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Do abandoned cats get really sad

Every cat has its own personality, and some are more social and outgoing than others. In most cases, cat owners don’t notice when their feline is sad or depressed, but when a typically social cat becomes reserved and quiet, you should be concerned. 

Cats are known to be very independent. Thus many people don’t believe it’s possible for them to be sad or to get separation anxiety. Cats are not fond of change, so a recent change in your routine or schedule can make her feel abandoned, and when you are away from home, the anxiety becomes full throttle.

Do Cats Get Separation Anxiety?

Yes, cats can absolutely suffer from separation anxiety. Ideally, you wouldn’t give up your feline friend for rehoming or intentionally abandon them, but many reasons can cause the separation of cats and their owners. These feline friends have such a strong connection with their owners that a slight change causes separation anxiety. 

Cats become lonely and depressed at the event of separation from their owners. This can be due to death or rehoming, and even due to a schedule change of the owner. Cats are not as destructive as dogs when they are sad or depressed, so their separation anxiety might go unnoticed for a while. 

Cats need attention, playtime, and an environment that stimulates them to be happy and healthy. A cat that is separated from the owner and rehomed is intimidated by the rehoming process, and as they miss their previous owners, they become sad.

How Does Separation Affect a Cat?

Every cat behaves differently in the event of separation. At first, most cats don’t realize what exactly is happening, especially because separation and rehoming is a quick process and a quick change. 

When you take a cat away from the cat’s territory, she gets frightened because they are away from home, so you can expect some odd behavior and anxiety. Separation anxiety means that cats dislike solitude, so when separated from another companion pet they have a strong bond with, they can get sad too.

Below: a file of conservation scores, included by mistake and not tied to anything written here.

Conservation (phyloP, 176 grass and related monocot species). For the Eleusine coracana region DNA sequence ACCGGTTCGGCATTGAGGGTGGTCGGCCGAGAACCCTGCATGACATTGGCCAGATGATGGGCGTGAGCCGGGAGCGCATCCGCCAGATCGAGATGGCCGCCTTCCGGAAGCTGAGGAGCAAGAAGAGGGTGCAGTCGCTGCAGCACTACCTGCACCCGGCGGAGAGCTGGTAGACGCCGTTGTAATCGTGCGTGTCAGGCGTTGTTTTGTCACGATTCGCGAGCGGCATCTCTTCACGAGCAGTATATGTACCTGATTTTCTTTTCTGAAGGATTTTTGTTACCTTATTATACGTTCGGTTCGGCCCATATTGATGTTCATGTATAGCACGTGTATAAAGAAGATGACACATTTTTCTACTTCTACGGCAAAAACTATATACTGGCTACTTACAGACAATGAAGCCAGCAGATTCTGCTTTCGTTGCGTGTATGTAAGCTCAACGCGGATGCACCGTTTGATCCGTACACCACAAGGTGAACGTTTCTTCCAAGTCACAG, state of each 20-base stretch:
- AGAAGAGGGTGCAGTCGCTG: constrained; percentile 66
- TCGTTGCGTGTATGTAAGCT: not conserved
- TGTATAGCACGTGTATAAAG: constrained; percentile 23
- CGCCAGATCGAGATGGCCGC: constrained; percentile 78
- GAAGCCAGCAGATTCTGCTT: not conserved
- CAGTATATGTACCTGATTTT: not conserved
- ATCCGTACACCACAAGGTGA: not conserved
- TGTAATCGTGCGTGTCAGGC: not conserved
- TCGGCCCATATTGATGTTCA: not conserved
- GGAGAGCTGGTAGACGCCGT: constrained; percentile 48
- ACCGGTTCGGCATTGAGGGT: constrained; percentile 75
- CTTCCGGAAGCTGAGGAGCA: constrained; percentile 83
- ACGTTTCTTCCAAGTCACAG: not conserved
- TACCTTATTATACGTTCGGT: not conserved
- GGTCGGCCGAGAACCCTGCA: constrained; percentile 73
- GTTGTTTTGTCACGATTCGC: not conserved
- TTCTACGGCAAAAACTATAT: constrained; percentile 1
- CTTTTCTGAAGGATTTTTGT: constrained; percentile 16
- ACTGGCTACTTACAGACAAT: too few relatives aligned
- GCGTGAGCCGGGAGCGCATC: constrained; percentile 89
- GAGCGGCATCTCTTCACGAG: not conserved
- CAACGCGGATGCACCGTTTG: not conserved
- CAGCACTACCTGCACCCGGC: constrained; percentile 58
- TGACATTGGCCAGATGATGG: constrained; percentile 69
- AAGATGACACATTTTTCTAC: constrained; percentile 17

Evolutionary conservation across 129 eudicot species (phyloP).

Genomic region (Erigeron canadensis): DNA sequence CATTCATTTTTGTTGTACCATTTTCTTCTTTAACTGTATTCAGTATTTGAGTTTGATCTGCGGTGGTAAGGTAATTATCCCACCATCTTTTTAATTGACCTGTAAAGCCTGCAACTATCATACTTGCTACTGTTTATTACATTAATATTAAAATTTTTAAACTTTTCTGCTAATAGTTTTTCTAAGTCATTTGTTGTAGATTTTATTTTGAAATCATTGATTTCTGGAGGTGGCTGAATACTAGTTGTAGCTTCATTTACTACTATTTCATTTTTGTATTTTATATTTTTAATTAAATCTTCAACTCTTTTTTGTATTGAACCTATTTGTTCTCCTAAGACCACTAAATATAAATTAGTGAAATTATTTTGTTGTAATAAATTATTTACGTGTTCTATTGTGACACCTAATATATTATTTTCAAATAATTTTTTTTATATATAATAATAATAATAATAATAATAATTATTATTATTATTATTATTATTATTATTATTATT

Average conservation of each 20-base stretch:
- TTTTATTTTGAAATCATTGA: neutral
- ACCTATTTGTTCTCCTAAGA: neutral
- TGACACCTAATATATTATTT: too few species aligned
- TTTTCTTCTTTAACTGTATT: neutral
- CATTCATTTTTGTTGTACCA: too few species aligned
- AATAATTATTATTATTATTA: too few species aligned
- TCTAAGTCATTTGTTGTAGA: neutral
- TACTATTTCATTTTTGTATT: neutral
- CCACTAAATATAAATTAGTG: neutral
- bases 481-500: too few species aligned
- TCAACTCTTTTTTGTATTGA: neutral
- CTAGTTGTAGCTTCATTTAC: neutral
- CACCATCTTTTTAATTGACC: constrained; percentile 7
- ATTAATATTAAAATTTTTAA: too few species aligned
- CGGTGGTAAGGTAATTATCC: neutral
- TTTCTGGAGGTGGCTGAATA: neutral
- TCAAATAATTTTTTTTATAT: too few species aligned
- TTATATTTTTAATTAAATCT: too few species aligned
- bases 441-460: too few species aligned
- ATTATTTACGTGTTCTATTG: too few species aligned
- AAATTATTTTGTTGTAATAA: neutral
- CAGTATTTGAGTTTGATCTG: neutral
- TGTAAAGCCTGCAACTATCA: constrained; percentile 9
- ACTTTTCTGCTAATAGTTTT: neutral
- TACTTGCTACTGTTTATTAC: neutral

A cat with separation anxiety insists on being with the owner all the time. They follow their owners around compulsively and demand persistent attention.  You can notice signs of separation anxiety when you are about to leave the house as the cat gets distressed. Cats begin sulking and hiding and loudly vocalizing their displeasure. 

When left alone at home, cats with separation anxiety may engage in destructive behavior such as refusing to eat or use the litter box. Certain specific events, changes in routine and environment, and certain objects trigger separation anxiety in cats.

Common Cat Anxiety Signs and Symptoms

Although it isn’t possible for cats to express themselves when they are sad or depressed, there are some signs and symptoms and destructive behavior issues that show the cat is sad. Most people interpret any common signs of anxiety in cats as bad behavior, so it’s important to pay attention to when these changes start to figure out the best way to calm your pet.

Cats form dysfunctional bonds with their owners very fast, which is what causes behavioral problems in these felines. When cats are suffering from anxiety, they exhibit some destructive behavior they didn’t have before. These behaviors can be clawing at curtains or scratching furniture. 

Cats with anxiety also start portraying some compulsive behavior that repeats over and over. When this happens for some time, there is a likelihood of the cat causing unintentional damage to themselves or their environment. 

Such compulsive behavior can be repetitive grooming, which causes bald patches on the cat. Cats might not be as destructive as dogs are when they are sad, but they show some destructive behavior, such as knocking things over and scratching doors at times. 

Other signs and symptoms of anxiety in cats are inclusive, if but not limited to; changes in mood and aggression, hiding, increased vocalization characterized by excessive and loud meows, increased lethargy, change in weight or appetite, vomiting, and failure to use the litter tray among others. Isolation, house soiling, and clinginess are also signs of depression in cats.

Other signs of feline separation anxiety are;

  • Over attachment to the owner which causes pre-departure anxiety
  • Inappropriate elimination of body waste
  • Anorexia which makes the cat afraid to eat when left alone
  • Excessive self-grooming that progresses from displacement behavior to compulsive self-grooming
  • Exuberant greeting behavior

Understand Cat Separation Anxiety Causes

The causes of anxiety in cats are similar to what makes humans sad and anxious, and they vary from health, to genetic, to environmental issues. Different things can cause a cat to have separation anxiety, such as big changes in environment or routine and events leading to rehoming. When you introduce a new person to the human family, you trigger a feeling of anxiety in the cat.

Early weaning